N'Djamena (Agenzia Fides) - "In the center-north of Chad tension is decreasing and the situation is calmer. There is currently no fighting. The border crossings to Sudan are open", confirms Fr. Franco Martellozzo, an Italian Jesuit, a missionary in Africa for more than fifty years, who summarizes the situation in the great Sahelian country in an interview with Fides after the death of President Idris Deby Itno and the fomation of a government made up of military and civilians. "Our activities continue as always. We can go unmolested. The rebels have withdrawn and even the common bandits seem to be less active", notes the missionary.
Chad, a country closely linked to France, is the bastion of the fight against Islamic jihad in the Sahel region. The advance of the rebels of the so-called “Front for Change and Unity”, which started in April from Libya towards the Chadian capital N'Djamena, shook the country. "On the movement - continues the Jesuit - it is known that it is a political-military organization consisting mainly of fighters from the Dazaga or Gouran ethnic group and was founded in 2016 by Mahamat Mahdi Ali. There are rumors that they were funded by Russia, but this is unclear. We definitely know that they were well armed".
The advance, although denounced by many, has not been stopped. "The rebels could easily have been stopped by the air force while they were marching towards the capital - observes Father Franco -. There have been attempts by the Chadian aviation, but they have not led to much. Why? Who benefited from putting pressure on the government of Deby?".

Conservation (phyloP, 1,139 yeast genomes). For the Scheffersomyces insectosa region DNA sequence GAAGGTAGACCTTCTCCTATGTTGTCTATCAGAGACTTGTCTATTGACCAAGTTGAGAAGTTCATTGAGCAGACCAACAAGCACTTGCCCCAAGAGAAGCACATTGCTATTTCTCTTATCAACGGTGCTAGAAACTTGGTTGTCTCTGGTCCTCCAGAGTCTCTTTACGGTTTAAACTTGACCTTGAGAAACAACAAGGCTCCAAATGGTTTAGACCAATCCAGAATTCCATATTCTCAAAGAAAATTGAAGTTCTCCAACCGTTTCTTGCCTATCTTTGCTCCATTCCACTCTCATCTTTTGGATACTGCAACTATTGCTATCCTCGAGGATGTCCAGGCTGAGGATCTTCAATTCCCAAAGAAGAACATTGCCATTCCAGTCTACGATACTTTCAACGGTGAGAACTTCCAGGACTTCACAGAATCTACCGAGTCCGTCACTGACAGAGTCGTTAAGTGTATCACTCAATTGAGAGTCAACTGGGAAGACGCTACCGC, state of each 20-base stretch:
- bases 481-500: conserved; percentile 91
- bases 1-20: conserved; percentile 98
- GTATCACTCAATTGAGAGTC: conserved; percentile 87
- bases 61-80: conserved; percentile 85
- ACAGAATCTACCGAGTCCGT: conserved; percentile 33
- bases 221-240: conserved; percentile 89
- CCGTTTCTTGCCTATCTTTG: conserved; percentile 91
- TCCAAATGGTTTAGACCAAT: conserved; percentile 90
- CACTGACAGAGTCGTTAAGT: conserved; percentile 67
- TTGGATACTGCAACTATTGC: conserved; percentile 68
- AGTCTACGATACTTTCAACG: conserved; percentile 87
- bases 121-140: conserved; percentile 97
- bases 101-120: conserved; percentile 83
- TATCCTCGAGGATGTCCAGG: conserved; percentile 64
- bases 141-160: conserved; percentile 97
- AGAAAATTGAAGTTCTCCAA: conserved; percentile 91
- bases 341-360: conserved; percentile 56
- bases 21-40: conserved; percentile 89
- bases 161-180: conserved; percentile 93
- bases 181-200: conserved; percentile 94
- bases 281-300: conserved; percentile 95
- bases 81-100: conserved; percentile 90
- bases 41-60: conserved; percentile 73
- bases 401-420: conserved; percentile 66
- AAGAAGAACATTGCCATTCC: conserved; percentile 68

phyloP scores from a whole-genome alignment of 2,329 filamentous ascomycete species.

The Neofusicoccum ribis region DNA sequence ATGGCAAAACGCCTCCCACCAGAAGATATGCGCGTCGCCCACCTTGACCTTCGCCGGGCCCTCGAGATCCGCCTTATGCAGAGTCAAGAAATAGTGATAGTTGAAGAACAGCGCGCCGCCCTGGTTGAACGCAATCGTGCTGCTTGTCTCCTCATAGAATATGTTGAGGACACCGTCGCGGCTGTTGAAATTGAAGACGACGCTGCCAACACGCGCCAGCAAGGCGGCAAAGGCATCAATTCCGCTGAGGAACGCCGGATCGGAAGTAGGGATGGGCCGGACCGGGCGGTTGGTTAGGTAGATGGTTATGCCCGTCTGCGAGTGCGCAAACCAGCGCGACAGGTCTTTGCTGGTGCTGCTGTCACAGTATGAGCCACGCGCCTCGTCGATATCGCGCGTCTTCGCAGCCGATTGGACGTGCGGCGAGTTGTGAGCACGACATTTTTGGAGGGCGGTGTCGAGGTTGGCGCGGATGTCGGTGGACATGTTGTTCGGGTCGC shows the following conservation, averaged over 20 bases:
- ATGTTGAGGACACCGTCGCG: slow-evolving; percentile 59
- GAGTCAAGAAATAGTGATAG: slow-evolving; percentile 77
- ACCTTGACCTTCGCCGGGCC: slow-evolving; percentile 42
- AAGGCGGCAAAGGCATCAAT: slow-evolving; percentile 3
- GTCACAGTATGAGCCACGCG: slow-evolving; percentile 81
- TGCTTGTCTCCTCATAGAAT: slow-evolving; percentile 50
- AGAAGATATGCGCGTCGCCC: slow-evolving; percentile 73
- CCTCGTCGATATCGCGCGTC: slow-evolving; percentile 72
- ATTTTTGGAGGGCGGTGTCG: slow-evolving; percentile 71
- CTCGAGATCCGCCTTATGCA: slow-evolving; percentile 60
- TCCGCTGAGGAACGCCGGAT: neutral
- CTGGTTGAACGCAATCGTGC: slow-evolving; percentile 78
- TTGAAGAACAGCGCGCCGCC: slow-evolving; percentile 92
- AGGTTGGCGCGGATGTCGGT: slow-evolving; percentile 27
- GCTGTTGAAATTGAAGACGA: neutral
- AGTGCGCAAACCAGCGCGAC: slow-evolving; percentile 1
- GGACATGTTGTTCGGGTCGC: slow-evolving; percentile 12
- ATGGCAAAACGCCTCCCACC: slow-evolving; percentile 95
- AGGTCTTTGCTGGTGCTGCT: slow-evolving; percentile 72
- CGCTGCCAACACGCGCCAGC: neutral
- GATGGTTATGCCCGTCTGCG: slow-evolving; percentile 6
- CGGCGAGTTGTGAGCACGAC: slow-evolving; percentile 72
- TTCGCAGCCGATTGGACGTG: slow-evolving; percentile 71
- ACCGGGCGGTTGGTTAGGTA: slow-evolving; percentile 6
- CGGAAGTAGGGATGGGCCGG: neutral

There is also little clarity on Deby's death. Father Franco Martellozzo mentions some of the suspicions that are circulating in Chad: "Officially he was killed by the rebels during the fighting. Here, however, it is said that he died before that. Rumor has it that there was an argument with his generals that was allegedly resolved by gunfire. The president is said to have been fatally injured in this incident. These are rumors that are widespread in Chad".
"I live in Mongo on the road to Abeché", said the missionary about the situation on site. "Usually this is the most unstable area in the country, but today it's quiet. Tensions are said to have developed in the south, but these are demonstrations against the new government". "The country is currently ruled by a military and civil government led by Mahamat Déby Itno, the son of the late Idris". We are waiting to see what happens", the missionary concluded. "We will see whether there will actually be the democratic change that the population is waiting for". (EC) (Agenzia Fides, 29/5/2021)